The purpose of this fund is to support businesses that are central to their local economy, that do not qualify for existing federal programs and that have needs that are not covered by these programs. It offers SMEs and organizations that are having cash flow problems emergency financial support to help them stay in business, including by helping them pay their employees and their fixed costs.
We must protect our main streets and our local businesses, and this new fund gives us the means to do that.
As I mentioned, the challenges faced by small businesses are not felt equally in all regions. This is particularly true in our Canadian northern territories. That is why in addition to the regional relief and recovery fund, $15 million was allocated for the creation of the northern business relief fund. With this fund, we target further needs for immediate relief for SMEs and ensure the stability of businesses and sectors that are vital to the recovery of our northern economy.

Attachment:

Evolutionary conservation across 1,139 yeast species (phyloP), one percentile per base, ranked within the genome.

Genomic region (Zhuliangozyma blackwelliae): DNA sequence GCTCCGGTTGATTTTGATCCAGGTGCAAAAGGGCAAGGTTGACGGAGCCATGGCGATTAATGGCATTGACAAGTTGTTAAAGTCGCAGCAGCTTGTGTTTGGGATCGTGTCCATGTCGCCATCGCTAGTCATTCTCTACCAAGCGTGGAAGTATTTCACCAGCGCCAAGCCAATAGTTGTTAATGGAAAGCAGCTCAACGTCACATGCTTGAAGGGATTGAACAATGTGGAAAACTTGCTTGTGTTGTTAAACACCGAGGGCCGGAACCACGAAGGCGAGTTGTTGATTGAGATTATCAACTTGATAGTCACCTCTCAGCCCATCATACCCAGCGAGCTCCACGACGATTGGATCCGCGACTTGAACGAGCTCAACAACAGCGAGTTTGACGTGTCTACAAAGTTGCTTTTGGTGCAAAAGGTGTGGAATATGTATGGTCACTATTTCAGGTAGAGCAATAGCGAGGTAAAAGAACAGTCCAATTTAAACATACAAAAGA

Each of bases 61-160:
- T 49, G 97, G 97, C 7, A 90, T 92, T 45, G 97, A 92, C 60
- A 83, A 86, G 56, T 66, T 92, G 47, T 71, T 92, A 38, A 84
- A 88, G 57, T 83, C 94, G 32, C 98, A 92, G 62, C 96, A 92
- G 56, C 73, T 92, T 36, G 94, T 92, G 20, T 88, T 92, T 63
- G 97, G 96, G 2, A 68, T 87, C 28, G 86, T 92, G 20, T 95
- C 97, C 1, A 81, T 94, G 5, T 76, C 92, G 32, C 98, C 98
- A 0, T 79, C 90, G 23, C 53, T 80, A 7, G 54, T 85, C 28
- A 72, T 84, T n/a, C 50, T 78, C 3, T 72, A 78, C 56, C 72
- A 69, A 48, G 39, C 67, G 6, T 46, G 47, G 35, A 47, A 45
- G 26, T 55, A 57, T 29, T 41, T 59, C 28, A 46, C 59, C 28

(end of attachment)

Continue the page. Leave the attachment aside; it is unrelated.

As members know, main street businesses are the lifeblood of a community. COVID-19 hit them hard. Many businesses responded by broadening their offerings and complementing traditional storefronts with online shops to attract new customers and reach new markets. This created an opportunity.
We have a unique chance to help them now, and moving forward, to not just recover but come back stronger and better equipped to compete in tomorrow's economy. This is why we launched a new “Digital Main Street” platform, which will support almost 23,000 businesses across Ontario, helping them not just survive in the new economy but thrive. Thanks to over $42 million in federal funding through FedDev Ontario, this innovative program will help businesses go digital.